9. Avoid excessive time on the Internet and hangouts. This includes parties that deter you from going to taraweeh and making dua before iftar, binging hours of Netflix, and constantly scrolling social media. If it helps, keep your phone in a drawer in a different part of your house while you worship or study. Talking to friends is essential in quarantine, so set time aside to do that, but not to the point where it’s distracting you from making the most of this month.

10. Read 4 pages of Quran with meaning after each prayer to finish one Juz a day, and Insha’Allah the entire Quran by the end of the month. I’ve made it a goal to finish the English translation this month so that I can refresh my understanding of it. Note: Although finishing the Quran is a great goal to have, if it’s overwhelming, reading even a page a day is incredible progress if you didn’t before. Do what works best for you so you stick with these habits even after Ramadan.

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11. Surround yourself with people who want to learn new things this month. Gather a small group of people who want to grow during this month too. Have 30 minute daily video calls to go over Quran translations, have a community dua, listen to a short lecture and discuss, or do a group athkar. You can switch it up daily, but the point is to keep each other accountable. One of the perks of having daily meetups is even if your day gets busy, at least you will have this 30 minutes of worship locked down for the day.

My small group consists of just 4 people so there’s less scheduling conflicts and more comfort when opening up about our religious struggles. We discuss our Ramadan goals, share a good deed we did that day (or a bad deed we avoided but normally would have done), and make dua at the end where each person contributes. We found that meeting right after the work day is good because we have ample time after to set up iftar, and be with family during that time.

12. Memorize a verse of Surah Mulk every night of Ramadan. This beautiful surah is said to protect us from torment of the grave, and get this, it only has 30 verses! Playing the recitation on repeat helps it stick faster and it’s great for reciting with tajweed. Reading alongside the translation can also deepen your understanding of it.

13. Keep your goals sizable and consistent. Set your Ramadan goals early on so they are measurable. We all would love to have the entire Quran memorized by the end of Ramadan, but it’s just not practical. Even if it means memorizing one verse a day or sticking to shorter surahs that you can see yourself repeating in prayer regularly, every deed counts. Allah loves consistency, so do what you’re capable of, and do it well.

14. You can’t cut bad habits cold turkey. In an ideal world, we could get rid of bad habits instantly without much thought. But as they say, bad habits die hard. Whether it’s backbiting, getting annoyed easily, or listening to music excessively, it helps to find good substitutes to do when you’re tempted. Instead of music, listen to nasheeds or if you just need something to listen to, try podcasts or audiobooks. Serial, Stuff You Should Know, Dirty John, Dr. Death, and Broken Harts, are all great podcasts to binge instead. Qalam Institute’s Heartwork series is an amazing podcast as well. Instead of backbiting, try to say something positive to say about the person or divert the topic to something else. If you get annoyed easily, take deep breaths and maybe get some fresh air before saying something you might regret.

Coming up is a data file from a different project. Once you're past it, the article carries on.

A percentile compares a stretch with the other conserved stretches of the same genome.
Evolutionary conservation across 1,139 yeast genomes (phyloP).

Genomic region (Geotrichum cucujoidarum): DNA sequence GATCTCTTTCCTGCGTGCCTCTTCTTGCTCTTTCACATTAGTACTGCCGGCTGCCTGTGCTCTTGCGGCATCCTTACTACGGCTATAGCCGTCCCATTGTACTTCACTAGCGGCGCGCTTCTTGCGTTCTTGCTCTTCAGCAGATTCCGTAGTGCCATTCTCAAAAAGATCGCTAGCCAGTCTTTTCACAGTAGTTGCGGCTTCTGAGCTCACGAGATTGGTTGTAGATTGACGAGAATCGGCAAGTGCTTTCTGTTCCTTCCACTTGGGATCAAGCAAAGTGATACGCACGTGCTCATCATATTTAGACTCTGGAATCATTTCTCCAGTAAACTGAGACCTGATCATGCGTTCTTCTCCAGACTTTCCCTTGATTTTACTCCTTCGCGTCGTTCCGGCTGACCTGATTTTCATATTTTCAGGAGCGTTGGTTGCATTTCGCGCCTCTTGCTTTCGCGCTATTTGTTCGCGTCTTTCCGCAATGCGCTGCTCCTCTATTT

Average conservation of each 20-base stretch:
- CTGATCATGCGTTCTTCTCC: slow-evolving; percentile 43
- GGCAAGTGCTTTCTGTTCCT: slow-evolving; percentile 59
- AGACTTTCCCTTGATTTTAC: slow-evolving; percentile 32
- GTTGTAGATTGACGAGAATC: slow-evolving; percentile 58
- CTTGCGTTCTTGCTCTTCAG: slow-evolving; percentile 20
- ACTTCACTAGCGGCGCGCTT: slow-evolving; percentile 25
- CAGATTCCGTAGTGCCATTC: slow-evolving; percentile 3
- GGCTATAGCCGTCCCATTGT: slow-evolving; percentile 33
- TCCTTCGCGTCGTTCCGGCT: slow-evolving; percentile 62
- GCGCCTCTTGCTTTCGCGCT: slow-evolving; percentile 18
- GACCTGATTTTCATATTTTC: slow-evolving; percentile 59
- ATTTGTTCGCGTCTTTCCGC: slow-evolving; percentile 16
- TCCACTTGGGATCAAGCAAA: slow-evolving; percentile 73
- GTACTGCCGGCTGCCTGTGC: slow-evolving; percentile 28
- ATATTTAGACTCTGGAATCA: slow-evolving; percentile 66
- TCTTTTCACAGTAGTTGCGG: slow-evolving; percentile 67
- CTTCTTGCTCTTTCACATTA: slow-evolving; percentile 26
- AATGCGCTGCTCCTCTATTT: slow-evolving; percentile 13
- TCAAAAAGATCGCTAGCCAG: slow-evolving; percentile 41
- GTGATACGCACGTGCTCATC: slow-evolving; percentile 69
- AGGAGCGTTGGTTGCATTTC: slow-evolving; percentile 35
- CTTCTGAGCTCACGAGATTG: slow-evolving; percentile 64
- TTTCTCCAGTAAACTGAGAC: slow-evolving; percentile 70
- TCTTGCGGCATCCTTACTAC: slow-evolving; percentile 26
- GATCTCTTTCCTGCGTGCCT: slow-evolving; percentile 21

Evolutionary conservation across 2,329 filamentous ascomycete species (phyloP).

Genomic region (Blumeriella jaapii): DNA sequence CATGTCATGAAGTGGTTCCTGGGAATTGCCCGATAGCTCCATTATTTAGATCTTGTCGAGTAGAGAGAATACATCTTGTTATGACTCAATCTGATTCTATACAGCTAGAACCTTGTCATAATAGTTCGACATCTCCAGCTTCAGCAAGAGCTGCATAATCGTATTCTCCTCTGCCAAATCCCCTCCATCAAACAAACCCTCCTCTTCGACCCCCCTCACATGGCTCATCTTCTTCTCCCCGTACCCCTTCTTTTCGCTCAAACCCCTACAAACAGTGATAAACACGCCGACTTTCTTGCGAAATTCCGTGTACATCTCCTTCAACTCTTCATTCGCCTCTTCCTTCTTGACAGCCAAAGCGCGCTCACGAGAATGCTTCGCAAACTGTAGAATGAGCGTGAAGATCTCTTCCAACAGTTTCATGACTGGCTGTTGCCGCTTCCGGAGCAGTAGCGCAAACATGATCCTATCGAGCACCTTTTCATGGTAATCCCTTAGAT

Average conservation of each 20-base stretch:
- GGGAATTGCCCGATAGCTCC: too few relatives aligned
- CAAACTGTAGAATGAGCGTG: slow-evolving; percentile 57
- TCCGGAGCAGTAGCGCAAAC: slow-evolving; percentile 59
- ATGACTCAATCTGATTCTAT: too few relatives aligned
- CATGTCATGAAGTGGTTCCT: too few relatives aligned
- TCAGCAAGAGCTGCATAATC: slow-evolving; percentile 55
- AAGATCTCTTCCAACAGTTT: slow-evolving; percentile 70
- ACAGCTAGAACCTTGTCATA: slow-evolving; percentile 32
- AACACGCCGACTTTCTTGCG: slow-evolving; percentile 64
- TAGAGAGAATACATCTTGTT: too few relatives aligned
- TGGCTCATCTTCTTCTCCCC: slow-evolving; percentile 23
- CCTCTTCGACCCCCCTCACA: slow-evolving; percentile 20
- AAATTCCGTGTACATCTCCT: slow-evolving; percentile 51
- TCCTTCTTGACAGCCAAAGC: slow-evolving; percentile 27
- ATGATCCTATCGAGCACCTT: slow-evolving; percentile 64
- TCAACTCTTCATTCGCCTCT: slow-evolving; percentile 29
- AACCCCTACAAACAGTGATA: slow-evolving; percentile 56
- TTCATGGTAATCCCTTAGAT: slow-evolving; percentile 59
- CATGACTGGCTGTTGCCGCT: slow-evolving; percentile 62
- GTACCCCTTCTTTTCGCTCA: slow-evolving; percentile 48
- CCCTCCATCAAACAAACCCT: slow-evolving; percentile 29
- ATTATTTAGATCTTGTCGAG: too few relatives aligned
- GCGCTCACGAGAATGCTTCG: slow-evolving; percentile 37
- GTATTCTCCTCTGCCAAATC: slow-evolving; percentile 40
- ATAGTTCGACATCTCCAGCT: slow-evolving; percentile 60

15. Stick to one Islamic series at a time. In quarantine, every scholar on the face of the Earth seems to be scheduling a livestream. Every Islamic organization wants to have virtual community discussions. Seeing all of these social media notifications can get overwhelming. It feels like there are so many options, I don’t know what to choose… and then I choose nothing. So I decided to stick to Mufti Menk’s Ramadan lecture series from a few years ago. I love that it has its own playlist, there’s structure to the episodes, and they don’t talk about coronavirus, which can get overwhelming hearing about all the time. For more recent series, the Qalam Institute has new YouTube videos coming out daily covering a Juz a day, and Ustadh AbdelRahman Murphy posts daily IGTV videos too. Imam Omar Suleiman also does an short daily Instagram video too as part of a series.

16. Automate your donations throughout the month. That way, it’s one less thing you have to remember on a daily basis. LaunchGood’s Ramadan Challenge lets you pick a budget and specific causes you’d like to split them towards.  MyTenNights does the same, but for the last ten nights of Ramadan, so you never miss giving on Laylatul Qadr again.

The Night of Power is better than a 1000 months, which is over 83 years. Therefore any act of worship during this night is rewarded to worship equal to over 83 years, even if it means donating $1 each night.

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I hope you all have a wonderful Ramadan. Please keep me in your prayers and forgive me if I have wronged you in any way.

May Allah make is easy for us to build on our characters, spend our time productively, fast, and achieve our goals. May Allah bless all the Muslims across the globe, forgive our sins and strengthen our imaan. Ameen!